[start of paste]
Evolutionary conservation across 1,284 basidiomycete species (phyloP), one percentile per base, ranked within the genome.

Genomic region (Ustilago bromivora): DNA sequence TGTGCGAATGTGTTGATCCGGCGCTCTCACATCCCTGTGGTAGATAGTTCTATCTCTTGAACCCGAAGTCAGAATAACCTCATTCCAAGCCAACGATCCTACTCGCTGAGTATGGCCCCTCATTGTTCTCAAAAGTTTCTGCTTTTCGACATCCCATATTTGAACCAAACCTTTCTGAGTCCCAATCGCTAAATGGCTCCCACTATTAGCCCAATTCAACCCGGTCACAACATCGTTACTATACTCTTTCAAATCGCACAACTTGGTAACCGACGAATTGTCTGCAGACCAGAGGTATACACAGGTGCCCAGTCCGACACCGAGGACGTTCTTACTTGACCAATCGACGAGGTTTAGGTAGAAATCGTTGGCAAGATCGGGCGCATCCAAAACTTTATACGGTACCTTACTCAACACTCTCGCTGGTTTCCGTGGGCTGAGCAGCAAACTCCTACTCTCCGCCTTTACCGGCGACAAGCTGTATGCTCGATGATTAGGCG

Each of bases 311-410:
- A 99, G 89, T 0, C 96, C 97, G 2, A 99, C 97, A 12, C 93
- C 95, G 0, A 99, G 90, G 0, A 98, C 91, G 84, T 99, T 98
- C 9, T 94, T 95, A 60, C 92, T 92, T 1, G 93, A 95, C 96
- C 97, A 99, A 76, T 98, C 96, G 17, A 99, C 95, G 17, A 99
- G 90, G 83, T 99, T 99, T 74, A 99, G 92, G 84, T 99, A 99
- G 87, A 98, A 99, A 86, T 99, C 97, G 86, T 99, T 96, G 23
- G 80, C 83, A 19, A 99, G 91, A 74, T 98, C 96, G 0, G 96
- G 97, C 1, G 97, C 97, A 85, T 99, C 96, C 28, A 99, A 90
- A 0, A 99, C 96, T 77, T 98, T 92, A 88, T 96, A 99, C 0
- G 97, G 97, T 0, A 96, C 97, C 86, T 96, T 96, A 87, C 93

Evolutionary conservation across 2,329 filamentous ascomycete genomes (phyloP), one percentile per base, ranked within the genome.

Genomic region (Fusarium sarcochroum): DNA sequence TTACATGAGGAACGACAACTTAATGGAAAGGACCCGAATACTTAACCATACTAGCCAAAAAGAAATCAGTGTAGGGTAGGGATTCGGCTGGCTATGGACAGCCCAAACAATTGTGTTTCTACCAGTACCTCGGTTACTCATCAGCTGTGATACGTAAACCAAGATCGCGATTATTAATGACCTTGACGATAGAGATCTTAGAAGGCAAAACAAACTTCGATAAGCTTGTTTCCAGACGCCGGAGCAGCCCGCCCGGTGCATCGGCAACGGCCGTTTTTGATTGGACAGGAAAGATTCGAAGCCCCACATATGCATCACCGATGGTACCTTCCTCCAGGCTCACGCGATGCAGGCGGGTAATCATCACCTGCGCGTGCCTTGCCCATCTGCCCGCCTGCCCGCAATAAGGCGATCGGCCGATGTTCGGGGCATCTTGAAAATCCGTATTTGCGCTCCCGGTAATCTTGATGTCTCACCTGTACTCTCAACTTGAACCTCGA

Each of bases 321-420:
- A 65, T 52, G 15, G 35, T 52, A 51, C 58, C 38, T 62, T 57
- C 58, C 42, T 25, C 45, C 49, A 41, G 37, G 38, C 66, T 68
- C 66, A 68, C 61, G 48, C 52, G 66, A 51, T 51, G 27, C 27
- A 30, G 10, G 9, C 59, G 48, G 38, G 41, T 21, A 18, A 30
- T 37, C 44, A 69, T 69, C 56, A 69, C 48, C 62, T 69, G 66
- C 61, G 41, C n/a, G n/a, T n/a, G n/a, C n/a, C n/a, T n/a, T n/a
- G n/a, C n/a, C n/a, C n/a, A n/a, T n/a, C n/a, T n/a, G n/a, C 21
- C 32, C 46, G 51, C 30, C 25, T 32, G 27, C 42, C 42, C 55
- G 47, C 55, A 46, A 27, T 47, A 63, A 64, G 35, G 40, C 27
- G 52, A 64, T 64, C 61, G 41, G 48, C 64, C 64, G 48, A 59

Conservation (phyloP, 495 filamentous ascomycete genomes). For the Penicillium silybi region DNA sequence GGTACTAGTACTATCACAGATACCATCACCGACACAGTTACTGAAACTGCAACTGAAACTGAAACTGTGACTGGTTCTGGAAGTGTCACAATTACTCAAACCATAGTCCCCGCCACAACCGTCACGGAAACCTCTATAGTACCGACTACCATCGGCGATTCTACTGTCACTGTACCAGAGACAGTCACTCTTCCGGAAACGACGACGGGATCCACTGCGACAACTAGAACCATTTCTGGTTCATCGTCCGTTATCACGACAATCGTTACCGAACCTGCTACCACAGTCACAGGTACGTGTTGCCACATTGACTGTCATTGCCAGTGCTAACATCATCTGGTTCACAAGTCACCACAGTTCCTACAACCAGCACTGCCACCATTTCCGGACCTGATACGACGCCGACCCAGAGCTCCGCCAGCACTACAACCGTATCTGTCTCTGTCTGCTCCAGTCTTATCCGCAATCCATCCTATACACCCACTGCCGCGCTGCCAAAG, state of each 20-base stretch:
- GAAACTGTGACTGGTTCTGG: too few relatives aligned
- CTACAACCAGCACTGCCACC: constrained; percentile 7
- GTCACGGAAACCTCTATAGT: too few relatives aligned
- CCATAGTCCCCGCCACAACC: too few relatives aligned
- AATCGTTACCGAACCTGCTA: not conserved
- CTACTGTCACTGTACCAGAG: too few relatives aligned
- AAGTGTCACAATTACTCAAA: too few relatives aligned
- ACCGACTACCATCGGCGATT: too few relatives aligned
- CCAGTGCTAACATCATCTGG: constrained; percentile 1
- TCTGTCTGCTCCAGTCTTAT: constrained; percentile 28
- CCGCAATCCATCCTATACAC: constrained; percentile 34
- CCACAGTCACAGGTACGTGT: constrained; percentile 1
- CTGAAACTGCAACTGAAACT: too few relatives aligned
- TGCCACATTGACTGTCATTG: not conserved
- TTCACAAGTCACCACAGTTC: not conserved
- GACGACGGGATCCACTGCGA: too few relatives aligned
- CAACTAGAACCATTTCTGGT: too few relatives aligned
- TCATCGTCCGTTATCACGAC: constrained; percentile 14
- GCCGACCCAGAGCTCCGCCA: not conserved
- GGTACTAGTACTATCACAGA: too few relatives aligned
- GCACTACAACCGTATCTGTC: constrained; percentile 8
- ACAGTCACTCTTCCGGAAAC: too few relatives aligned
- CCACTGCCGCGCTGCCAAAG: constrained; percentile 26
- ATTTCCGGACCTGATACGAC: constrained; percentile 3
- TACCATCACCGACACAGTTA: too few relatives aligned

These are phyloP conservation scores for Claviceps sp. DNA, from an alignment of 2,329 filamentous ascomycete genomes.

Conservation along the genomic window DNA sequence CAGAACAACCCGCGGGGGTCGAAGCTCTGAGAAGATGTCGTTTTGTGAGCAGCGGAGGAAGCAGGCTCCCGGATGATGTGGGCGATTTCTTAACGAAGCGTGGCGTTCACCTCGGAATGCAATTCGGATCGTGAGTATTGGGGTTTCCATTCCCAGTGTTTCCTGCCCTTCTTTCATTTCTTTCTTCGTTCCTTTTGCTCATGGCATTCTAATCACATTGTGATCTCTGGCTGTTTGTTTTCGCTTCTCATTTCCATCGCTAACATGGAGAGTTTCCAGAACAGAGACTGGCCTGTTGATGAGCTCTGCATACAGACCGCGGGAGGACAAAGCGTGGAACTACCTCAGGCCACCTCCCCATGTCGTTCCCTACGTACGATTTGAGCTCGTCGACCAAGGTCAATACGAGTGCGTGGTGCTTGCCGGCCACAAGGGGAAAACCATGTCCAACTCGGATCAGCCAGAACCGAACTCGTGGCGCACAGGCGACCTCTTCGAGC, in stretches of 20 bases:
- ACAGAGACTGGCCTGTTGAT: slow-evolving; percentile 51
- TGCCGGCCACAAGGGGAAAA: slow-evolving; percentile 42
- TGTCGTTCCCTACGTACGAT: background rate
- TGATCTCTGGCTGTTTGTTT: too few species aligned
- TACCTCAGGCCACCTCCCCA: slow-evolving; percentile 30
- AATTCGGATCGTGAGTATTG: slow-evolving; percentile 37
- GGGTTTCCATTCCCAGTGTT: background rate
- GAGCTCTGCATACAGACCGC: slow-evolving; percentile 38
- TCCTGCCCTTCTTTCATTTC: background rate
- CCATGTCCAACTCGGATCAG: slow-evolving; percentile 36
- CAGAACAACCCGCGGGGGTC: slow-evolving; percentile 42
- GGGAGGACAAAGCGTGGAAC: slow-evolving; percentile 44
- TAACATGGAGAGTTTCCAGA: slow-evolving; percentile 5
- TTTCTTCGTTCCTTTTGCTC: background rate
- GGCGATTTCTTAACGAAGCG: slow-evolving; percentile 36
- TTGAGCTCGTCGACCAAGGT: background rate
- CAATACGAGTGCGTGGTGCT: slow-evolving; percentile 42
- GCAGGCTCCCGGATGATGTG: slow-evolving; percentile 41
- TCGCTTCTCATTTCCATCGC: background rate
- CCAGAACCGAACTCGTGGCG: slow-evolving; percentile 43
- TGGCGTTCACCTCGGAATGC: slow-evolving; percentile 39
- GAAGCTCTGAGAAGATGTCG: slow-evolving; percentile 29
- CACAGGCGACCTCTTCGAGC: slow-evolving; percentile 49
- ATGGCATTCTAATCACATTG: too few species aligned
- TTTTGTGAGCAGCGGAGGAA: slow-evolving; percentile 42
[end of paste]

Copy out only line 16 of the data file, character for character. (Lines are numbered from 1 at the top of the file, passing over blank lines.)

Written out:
Each of bases 321-420: